Collection V/04/018-011 - Paul Bender Papers

Identity area

Reference code

US GCA V/04/018-011


Paul Bender Papers


  • 1920-1985 (Creation)

Level of description


Extent and medium

1.70 Linear Feet; 3 archives boxes and 1 half archives box

Context area

Name of creator


Biographical history

Paul Bender was born June 26, 1899 in Springs, Pennsylvania to Daniel H. and Ida Miller Bender. When he was almost three years old, his mother died, so he, his brother, and sister went to live with his Amish grandparents. When he was six his father married and moved with the family to Scottdale. Three years later they moved again, this time to Hesston, Kansas where Paul grew up. As a teenager, Paul worked for various farmers in McPherson County, often in wheat thrashing. During World War I, Paul was much more fortunate than many young Mennonite men at that time. When the first draft came, Paul was too young. In the second draft, the war was over before Paul was called.

Paul began college at the early age of 17. After two years, he took a year off to teach in a one-room school to about twenty students of various grades in McPerson County. In 1921, he graduated from Hesston College and immediately began teaching at Hesston in the science department. His lifelong commitment to teaching in church schools came out of the nationwide missionary movement to evangelize the world in the 20th century. While he could have accepted other lucrative positions, especially in physics, his commitment kept him at Hesston. He continued teaching chemistry, physics, and math at Hesston until 1932, while also attending graduate school at the University of Iowa during the summers and for three winter sessions. In 1931 he received his doctorate in physics from the University of Iowa. While at Hesston he met and married Bertha Burholder of Harrisonburg, Virginia who also attended Penn State University before marrying Paul on Christmas Day 1929.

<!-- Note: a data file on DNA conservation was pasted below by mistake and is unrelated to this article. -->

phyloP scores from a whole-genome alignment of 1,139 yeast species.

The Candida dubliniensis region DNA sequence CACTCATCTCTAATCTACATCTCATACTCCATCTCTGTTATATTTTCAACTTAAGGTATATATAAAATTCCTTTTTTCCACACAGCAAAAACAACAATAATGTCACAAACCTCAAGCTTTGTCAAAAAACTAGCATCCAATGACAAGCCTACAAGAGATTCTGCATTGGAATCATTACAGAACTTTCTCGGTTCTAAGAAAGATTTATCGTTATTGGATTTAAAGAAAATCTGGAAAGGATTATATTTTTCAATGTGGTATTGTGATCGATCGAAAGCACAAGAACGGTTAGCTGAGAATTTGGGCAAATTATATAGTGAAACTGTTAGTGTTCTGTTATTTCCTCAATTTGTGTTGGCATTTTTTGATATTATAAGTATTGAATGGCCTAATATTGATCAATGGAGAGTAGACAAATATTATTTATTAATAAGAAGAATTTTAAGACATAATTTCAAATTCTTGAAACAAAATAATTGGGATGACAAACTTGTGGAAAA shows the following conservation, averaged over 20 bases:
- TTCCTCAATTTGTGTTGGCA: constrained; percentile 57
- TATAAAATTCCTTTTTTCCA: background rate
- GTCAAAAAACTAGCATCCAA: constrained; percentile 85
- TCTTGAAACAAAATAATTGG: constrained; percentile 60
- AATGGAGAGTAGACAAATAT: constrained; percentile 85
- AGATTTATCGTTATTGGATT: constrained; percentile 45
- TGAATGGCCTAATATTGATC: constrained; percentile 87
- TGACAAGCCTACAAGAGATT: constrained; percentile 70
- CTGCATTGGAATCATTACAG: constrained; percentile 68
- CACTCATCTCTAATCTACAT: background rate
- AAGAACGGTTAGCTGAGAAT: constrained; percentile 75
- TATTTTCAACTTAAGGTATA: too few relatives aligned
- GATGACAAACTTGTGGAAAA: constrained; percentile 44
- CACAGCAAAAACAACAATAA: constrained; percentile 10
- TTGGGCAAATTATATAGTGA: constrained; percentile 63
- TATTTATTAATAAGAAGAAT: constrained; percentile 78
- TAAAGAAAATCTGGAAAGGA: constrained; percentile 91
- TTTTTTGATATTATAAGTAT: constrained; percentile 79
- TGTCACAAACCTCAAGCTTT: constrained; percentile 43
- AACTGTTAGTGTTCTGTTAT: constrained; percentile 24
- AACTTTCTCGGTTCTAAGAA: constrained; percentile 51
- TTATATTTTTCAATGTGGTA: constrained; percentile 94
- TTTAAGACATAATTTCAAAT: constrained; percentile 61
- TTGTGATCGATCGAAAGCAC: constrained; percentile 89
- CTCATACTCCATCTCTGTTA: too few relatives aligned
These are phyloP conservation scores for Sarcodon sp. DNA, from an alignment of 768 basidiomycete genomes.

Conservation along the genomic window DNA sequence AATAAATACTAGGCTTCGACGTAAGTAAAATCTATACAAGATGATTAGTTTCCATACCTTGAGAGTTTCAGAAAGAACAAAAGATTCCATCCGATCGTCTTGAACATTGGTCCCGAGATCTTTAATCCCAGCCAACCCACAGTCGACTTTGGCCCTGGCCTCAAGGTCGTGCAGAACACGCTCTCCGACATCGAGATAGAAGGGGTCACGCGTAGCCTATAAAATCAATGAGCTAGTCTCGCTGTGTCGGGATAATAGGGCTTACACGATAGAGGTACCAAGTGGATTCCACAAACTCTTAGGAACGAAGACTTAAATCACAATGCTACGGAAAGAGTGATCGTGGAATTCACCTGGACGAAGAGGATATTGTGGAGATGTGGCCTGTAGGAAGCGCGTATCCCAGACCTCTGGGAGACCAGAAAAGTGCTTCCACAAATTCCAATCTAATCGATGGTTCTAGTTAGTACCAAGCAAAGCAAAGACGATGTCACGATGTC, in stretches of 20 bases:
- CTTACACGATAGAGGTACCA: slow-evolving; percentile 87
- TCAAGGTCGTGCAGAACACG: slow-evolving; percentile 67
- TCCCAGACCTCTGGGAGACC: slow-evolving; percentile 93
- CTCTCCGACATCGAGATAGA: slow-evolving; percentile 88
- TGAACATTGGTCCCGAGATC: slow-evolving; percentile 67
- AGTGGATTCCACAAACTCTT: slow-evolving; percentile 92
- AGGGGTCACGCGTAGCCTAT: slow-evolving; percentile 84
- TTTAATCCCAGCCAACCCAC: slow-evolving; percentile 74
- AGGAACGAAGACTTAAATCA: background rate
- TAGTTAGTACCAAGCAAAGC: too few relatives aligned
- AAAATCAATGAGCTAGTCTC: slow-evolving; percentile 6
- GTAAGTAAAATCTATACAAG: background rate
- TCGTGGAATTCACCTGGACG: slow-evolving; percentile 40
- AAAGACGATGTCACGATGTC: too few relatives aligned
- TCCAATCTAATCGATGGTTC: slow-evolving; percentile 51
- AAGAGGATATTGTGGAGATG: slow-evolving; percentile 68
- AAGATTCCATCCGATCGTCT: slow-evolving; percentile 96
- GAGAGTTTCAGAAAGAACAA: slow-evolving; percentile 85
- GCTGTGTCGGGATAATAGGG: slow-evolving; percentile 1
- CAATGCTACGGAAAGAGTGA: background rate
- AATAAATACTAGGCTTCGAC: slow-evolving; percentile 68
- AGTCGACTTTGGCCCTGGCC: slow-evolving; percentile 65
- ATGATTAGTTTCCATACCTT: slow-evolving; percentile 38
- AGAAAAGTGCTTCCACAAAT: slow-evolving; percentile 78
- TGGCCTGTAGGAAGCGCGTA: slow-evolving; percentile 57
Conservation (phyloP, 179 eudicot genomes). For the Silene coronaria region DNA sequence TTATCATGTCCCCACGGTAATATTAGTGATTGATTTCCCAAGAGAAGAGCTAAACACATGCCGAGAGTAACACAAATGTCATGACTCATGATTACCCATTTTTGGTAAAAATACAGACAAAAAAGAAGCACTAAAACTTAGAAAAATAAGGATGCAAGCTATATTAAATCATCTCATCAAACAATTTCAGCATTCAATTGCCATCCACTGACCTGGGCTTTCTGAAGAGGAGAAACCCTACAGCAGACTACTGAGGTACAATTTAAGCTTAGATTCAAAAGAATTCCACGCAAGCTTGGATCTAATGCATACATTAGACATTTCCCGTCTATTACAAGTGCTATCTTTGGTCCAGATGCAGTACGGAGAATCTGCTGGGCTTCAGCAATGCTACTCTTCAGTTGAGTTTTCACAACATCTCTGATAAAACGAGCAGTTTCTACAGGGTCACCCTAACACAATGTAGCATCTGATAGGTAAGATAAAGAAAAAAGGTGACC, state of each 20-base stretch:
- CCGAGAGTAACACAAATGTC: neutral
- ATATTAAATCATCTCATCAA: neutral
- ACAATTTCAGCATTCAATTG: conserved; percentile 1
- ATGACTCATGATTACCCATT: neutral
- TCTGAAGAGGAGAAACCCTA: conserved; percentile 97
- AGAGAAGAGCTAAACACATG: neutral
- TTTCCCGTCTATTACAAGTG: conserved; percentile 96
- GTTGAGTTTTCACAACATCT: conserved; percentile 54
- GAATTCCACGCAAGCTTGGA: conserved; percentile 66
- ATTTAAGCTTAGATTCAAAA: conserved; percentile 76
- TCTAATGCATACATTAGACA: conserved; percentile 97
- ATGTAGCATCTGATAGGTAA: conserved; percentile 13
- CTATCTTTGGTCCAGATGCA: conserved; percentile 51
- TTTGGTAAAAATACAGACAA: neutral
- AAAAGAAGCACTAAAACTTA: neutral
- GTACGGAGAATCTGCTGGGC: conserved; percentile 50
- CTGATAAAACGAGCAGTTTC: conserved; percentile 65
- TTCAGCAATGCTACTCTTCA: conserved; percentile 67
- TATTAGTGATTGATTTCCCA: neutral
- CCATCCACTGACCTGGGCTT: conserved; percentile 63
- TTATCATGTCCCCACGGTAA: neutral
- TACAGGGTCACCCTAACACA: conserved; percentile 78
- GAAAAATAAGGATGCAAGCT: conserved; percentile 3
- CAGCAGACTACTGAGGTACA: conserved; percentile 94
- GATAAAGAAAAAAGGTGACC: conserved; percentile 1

In August 1932, Paul left Hesston for Goshen College for two reasons: 1) Hesston was having troubles financially (in fact for several years, Paul and Bertha received virtually no pay, but were dedicated enough to Christian education to stay), 2) Goshen needed a physics teacher with Paul's qualifications. He would remain at Goshen until 1965 with various leaves for other church work, often education related. In addition to his duties at Goshen College as professor, he also worked as registrar for nearly 20 years. It was while working in this field of statistics and projections that laid the foundation for some of his later involvements with the Mennonite Board of Education (MBE).

His first leave of absence was from June 1942 to December 1943 to work in several CPS camps: Medaryville, Indiana; Dennison, Iowa; and Grottoes, Virginia. He served as the educational director in Medaryville, and as the director in the other two camps. After CPS he continued to work with MCC on a volunteer basis as the draft counselor for the Goshen area.